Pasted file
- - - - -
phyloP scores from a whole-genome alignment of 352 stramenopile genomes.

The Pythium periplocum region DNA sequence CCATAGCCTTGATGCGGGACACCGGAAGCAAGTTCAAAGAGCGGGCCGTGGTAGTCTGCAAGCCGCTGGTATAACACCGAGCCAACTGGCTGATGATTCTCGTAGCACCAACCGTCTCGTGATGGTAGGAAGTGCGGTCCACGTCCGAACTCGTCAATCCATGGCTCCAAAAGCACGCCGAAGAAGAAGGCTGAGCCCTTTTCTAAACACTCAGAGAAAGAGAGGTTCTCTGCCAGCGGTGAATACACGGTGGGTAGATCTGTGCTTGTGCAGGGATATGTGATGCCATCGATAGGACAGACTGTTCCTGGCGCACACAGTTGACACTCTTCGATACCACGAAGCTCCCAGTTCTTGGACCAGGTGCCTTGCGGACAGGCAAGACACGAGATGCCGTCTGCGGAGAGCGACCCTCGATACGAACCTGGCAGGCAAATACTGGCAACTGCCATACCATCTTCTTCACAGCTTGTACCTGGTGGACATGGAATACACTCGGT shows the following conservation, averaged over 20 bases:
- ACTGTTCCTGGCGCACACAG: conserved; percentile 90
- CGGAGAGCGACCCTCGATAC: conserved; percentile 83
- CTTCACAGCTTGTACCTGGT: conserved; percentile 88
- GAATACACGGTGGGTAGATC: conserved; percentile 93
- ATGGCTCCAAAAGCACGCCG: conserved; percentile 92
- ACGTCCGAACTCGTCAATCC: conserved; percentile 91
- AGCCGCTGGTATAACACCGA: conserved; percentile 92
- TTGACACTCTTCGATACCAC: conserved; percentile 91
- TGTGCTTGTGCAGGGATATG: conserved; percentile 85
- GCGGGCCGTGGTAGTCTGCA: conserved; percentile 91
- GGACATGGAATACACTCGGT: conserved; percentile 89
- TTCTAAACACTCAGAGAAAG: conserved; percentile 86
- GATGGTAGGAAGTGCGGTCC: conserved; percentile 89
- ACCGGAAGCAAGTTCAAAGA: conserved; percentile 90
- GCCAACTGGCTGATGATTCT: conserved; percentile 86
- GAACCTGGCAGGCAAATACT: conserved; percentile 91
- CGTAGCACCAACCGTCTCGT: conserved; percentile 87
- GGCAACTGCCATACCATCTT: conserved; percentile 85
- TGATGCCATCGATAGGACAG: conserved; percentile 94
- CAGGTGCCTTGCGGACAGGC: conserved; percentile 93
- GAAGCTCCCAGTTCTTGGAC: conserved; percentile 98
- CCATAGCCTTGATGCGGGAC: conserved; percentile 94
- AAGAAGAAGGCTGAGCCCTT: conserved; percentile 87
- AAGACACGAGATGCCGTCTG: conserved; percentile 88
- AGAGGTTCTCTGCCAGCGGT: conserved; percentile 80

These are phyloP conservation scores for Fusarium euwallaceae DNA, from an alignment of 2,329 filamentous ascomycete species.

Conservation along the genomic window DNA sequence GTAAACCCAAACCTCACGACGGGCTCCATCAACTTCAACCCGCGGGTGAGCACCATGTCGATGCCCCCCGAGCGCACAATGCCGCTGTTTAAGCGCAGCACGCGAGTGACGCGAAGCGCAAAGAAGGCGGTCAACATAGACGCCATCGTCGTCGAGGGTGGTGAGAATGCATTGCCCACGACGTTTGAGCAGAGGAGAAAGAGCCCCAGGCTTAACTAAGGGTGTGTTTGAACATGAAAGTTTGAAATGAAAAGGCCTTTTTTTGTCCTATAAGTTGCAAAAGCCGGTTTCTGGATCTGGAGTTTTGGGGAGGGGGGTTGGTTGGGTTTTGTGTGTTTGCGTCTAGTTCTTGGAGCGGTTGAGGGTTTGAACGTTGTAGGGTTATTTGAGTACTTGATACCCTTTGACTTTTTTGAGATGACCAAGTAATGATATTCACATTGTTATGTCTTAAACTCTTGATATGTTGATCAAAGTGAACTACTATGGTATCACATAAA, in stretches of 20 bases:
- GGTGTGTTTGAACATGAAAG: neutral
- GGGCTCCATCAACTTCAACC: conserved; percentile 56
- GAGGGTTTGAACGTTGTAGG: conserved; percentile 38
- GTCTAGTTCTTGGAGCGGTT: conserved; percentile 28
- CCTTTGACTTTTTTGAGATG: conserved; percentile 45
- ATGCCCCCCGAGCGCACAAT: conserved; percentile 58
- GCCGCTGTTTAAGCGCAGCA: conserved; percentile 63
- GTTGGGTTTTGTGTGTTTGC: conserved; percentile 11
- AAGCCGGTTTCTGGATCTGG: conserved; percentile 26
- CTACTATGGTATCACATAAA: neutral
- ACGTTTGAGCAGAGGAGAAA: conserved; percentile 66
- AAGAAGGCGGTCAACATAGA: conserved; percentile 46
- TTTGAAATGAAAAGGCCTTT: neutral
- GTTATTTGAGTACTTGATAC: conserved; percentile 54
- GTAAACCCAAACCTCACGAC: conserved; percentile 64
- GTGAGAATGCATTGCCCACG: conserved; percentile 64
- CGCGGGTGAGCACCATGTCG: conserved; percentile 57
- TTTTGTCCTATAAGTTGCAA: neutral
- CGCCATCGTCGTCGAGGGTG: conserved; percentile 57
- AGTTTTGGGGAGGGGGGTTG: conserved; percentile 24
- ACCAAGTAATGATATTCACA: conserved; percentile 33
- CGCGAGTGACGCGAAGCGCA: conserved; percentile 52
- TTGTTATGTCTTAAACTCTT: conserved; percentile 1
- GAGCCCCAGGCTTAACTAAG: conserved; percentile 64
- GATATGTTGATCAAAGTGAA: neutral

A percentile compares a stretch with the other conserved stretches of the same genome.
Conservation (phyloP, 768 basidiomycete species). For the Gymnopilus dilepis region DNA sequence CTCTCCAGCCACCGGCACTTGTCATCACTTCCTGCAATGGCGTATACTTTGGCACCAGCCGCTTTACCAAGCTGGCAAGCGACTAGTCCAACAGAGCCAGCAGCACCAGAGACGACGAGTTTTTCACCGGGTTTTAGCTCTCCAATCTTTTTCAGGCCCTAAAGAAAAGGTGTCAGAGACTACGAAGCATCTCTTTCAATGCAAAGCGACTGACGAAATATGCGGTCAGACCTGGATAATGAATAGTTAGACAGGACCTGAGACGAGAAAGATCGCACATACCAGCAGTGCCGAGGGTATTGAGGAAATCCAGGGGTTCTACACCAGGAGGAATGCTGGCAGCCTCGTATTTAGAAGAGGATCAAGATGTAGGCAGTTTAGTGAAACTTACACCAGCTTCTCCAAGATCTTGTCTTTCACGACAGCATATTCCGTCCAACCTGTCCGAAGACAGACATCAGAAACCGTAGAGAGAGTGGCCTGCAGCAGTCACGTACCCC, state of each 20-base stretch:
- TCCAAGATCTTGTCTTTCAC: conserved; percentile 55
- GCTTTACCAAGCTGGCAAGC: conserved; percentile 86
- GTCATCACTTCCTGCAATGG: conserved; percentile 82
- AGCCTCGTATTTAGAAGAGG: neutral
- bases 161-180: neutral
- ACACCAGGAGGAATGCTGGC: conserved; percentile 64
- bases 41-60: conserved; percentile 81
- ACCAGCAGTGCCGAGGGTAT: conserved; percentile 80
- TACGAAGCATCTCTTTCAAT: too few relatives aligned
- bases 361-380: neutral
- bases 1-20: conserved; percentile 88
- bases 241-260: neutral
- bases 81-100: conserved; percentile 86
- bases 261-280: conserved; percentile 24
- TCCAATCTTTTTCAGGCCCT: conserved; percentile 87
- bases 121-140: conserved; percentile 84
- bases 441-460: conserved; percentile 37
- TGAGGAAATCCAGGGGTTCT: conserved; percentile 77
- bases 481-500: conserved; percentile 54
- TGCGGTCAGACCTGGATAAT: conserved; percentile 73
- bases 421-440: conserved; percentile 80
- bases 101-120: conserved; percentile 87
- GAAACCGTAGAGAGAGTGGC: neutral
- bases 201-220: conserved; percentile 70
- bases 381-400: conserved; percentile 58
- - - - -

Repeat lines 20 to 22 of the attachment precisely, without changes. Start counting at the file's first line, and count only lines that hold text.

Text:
- GGCAACTGCCATACCATCTT: conserved; percentile 85
- TGATGCCATCGATAGGACAG: conserved; percentile 94
- CAGGTGCCTTGCGGACAGGC: conserved; percentile 93